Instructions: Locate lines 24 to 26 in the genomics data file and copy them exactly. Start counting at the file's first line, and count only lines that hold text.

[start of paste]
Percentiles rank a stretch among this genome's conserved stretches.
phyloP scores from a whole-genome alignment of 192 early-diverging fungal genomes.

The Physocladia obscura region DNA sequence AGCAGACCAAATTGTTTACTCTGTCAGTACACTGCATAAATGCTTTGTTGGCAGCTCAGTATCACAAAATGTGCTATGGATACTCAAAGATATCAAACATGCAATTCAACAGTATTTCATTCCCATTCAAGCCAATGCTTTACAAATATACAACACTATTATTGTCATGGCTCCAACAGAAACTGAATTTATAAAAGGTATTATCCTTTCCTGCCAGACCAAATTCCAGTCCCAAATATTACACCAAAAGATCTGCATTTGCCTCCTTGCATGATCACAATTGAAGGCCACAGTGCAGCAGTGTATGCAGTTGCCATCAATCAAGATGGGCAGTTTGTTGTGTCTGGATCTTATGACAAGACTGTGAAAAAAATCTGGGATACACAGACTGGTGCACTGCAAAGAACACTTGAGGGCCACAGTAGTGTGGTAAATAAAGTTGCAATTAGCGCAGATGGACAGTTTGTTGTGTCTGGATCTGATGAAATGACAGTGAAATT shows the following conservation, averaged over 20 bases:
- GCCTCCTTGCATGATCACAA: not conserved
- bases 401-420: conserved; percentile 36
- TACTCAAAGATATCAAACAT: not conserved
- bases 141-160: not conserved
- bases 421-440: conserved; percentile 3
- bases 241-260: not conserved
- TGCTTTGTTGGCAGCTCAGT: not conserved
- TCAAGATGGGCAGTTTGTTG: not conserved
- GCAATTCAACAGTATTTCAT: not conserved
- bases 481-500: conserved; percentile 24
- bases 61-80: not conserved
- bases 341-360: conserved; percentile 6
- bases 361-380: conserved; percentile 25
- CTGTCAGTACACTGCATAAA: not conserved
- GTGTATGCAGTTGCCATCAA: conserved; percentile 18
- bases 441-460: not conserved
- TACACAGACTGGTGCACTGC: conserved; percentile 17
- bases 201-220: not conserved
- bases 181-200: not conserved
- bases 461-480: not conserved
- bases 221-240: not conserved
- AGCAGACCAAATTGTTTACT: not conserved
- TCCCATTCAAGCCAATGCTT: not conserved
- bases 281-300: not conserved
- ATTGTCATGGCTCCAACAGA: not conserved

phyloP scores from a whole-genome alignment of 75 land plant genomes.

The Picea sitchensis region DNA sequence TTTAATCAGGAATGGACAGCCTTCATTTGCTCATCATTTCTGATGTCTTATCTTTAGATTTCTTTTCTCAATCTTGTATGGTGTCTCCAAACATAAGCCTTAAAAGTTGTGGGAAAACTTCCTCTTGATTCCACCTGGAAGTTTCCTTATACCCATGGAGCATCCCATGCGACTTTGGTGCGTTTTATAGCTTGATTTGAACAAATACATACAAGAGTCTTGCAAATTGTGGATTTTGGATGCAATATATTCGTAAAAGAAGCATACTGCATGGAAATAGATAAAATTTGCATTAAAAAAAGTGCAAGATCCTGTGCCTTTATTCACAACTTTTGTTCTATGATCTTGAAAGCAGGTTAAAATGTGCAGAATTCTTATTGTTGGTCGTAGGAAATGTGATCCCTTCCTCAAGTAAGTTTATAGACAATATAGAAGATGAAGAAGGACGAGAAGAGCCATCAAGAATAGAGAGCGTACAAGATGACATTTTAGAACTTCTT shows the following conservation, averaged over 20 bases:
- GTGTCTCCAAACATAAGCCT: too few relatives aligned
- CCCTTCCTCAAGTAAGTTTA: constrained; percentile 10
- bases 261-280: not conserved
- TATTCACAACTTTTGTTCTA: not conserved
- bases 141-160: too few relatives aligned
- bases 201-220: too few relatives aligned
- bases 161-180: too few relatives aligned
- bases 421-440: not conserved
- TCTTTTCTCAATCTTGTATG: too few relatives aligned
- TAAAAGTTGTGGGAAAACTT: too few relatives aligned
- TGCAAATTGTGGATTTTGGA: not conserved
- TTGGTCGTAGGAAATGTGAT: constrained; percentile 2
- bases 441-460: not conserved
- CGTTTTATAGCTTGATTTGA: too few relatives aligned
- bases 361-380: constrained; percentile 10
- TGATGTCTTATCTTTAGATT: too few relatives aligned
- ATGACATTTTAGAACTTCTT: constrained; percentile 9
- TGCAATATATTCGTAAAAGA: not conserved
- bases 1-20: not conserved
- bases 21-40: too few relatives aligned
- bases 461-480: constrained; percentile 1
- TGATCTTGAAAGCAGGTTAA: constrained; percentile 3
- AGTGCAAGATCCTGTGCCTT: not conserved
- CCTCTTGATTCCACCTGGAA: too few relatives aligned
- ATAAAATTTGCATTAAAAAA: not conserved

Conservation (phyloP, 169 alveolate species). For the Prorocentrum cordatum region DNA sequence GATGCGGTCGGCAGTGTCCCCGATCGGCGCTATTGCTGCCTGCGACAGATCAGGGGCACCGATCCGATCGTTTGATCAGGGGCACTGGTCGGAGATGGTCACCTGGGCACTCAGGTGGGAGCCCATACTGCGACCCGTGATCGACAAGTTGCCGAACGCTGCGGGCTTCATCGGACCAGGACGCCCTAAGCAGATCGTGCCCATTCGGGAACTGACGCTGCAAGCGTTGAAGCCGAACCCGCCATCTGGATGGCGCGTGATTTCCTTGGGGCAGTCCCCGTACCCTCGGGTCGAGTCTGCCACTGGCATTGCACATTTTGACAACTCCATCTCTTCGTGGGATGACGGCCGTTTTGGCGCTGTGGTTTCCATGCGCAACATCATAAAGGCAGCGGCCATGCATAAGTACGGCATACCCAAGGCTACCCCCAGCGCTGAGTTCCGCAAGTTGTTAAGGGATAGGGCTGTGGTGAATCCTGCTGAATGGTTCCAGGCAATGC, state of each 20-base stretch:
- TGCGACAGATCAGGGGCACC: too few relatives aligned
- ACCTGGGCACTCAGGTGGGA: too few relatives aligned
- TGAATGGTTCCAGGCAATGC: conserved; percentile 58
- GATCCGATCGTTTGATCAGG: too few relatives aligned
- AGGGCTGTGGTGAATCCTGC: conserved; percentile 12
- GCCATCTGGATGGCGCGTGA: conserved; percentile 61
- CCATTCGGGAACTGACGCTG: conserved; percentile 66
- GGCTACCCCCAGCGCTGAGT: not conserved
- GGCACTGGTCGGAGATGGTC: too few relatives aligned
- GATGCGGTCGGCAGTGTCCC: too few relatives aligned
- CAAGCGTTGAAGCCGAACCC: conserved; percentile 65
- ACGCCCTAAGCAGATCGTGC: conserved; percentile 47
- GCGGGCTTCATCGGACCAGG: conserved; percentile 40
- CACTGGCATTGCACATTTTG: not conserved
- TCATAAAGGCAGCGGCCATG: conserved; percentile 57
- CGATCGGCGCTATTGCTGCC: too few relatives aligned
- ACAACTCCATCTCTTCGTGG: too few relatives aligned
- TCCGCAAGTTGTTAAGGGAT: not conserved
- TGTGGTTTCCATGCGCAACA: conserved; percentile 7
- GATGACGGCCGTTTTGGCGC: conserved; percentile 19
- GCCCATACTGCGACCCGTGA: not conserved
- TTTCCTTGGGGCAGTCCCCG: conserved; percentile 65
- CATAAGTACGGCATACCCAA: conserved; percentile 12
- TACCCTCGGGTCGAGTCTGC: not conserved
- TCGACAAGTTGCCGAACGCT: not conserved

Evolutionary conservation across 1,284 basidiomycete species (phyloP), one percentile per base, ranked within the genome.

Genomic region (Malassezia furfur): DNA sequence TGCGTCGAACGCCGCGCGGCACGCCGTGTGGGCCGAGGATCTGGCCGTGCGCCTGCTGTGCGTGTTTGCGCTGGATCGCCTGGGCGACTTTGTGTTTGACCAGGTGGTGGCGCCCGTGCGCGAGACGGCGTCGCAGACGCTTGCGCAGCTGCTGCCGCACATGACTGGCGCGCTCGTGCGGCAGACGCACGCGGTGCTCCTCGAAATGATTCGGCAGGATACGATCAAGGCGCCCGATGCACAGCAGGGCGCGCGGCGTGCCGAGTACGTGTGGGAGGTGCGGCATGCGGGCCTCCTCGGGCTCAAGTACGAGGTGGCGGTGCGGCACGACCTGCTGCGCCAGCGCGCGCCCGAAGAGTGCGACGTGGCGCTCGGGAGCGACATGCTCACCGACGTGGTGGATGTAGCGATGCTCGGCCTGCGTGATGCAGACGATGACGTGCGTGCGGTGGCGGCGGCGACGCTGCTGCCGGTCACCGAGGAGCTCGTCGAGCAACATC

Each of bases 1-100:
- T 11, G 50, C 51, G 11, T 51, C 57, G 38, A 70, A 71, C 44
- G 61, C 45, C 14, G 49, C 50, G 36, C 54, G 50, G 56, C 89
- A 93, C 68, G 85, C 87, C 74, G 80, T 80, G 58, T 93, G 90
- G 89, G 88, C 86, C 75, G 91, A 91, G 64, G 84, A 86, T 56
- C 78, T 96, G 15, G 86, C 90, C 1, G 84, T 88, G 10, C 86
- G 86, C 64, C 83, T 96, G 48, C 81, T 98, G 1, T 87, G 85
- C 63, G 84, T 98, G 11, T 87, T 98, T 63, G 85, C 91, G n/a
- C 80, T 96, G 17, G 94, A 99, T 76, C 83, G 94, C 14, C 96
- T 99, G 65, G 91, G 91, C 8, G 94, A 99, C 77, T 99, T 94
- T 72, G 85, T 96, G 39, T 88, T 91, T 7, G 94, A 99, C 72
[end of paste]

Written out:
- bases 221-240: not conserved
- AGCAGACCAAATTGTTTACT: not conserved
- TCCCATTCAAGCCAATGCTT: not conserved